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Financing the Fight Against COVID-19: Sustainability Bond Deals

By June 2, 2020 No Comments

Corporates and banks fuel gains in social and sustainability bond issuance amid the battle against the coronavirus.
 
The coronavirus pandemic may have dampened green bond issuance in the first quarter of 2020, but it has also pushed some corporates to use proceeds from sustainability bond offerings to help fight the virus. Case in point: Pfizer.

  • Heather Lang, executive director of sustainable finance solutions at ESG ratings firm Sustainalytics—which is being acquired by Morningstar—named Pfizer as one of the institutions using proceeds from recent sustainable debt deals to address the effects of COVID-19. She spoke at a recent NeuGroup meeting for assistant treasurers. Sustainalytics provided Pfizer with a so-called second-party opinion supporting the deal.
  • Pfizer—already in the process of preparing to issue a sustainability bond when the virus began—said some of the $1.25 billion in proceeds from its 10-year March offering will be used to “address the global COVID-19 pandemic and the threat of antimicrobial resistance.”

Big Picture. Sustainalytics, according to its slide presentation, has expanded its “internal taxonomy to explicitly identify potential use of proceeds related to the virus, targeting two main areas – healthcare and socio-economic impact mitigation.”

  • Sustainalytics said, “Social bonds are ideal instruments for allocating capital to specific groups impacted by the pandemic and/or the wider population impacted by the economic crisis,” one reason that “there has been an uptick in social and sustainability bond issuance since the COVID-19 outbreak.”
  • In mid-May, Bank of America issued a $1 billion bond aimed at financing not-for-profit hospitals, skilled nursing facilities, and manufacturers of health care equipment and supplies.
  • At the time of that deal, Bloomberg reported that borrowers globally had raised a record $102.6 billion of debt this year to combat the coronavirus including development banks, sovereigns and corporates. It reported that Chinese companies have issued the most so-called pandemic bonds.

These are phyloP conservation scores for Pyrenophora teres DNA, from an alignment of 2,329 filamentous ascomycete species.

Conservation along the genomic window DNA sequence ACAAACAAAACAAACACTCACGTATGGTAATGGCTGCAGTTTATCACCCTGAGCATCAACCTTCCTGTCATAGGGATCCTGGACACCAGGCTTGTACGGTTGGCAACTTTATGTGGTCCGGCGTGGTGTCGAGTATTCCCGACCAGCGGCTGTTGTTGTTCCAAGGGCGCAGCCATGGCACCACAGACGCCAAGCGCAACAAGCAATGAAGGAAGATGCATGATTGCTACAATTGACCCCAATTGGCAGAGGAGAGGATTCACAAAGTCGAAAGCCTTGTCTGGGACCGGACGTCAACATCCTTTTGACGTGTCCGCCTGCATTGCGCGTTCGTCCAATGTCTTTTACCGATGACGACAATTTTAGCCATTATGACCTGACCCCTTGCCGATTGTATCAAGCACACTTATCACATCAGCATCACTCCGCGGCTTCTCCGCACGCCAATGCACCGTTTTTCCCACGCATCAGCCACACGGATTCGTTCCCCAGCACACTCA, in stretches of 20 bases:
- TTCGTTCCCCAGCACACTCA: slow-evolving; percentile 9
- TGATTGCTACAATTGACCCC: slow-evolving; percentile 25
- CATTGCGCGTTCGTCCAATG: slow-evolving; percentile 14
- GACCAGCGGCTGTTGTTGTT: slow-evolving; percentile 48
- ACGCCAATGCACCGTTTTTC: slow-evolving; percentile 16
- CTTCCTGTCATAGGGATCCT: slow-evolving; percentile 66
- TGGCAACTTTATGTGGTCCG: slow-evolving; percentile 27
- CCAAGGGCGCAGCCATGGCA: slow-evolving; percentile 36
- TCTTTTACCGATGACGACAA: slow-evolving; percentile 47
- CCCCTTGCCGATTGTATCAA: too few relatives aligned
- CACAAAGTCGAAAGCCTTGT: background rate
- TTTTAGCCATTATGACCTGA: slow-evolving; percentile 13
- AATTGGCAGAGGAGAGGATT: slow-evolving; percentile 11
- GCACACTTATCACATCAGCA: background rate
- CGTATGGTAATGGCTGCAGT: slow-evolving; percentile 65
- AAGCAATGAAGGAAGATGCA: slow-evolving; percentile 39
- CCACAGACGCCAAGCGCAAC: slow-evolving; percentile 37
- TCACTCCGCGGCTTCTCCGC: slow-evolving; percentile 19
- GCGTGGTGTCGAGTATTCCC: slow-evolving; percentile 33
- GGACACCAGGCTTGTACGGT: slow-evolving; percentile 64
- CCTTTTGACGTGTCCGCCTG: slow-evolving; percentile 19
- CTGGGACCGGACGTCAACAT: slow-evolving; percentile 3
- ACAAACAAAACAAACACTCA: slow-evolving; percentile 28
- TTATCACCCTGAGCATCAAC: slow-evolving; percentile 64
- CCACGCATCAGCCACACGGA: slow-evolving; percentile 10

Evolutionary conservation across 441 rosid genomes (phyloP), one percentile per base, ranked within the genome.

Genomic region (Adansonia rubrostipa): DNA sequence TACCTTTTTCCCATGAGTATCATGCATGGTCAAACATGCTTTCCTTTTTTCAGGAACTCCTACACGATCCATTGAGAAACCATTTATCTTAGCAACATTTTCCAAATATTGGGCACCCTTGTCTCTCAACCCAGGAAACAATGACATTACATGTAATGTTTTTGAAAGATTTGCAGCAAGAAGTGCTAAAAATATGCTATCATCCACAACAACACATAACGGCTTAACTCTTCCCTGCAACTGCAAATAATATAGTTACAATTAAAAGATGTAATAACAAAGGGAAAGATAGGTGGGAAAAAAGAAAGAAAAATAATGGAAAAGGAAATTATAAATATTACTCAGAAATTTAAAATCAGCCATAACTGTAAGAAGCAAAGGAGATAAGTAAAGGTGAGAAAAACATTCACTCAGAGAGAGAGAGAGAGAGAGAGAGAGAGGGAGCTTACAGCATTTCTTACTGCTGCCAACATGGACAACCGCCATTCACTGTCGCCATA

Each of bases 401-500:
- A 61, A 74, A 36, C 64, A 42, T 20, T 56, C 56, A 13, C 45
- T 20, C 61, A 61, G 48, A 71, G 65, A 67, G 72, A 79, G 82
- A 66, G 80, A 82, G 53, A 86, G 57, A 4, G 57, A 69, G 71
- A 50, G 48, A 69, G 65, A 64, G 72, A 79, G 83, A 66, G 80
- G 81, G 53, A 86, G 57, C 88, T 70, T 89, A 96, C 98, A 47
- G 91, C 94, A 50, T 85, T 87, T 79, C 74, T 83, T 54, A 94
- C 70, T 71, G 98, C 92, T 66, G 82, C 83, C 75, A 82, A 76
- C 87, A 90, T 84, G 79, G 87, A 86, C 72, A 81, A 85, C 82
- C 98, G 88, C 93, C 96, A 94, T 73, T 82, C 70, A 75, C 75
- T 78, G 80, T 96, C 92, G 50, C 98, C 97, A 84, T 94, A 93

Multiple uses of proceeds. During the meeting, one NeuGroup member said that public bond offerings are inherently sizable, “so unless you have major sustainability projects, it’s kind of hard” to use all the proceeds for environmental, social or governance activities.

  • But Ms. Lang pointed out that proceeds from one offering can be allocated to multiple uses.
  • For example, she said, a company could use the money for a pair of renewable energy projects, a Leadership in Energy and Environmental Design (LEED)-certified headquarters office, and several social initiatives. “It doesn’t all have to go into one bucket.” 

Loans are the rage. Volume in the fastest-growing segment of the sustainability market, ESG-linked loans, leapt 168% over the last two years, exceeding $122 billion last year. One big draw: They offer the flexibility to use the proceeds for general corporate purposes.

  • They’re designed to promote the pursuit of sustainability goals by linking the interest rate on the loan to the achievement of those goals.
  • They’re available to investment grade and non-investment grade companies, including “browner” companies not previously eligible for an ESG bond, Ms. Lang said. They can be structured as revolvers, term loans, bilateral or syndicated.

She said Sustainalytics has recently worked on transactions for shipping companies, which struggled to enter the green market but have “a lot of potential for reducing carbon emissions for their fleets.”

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Ted Howard

Author Ted Howard

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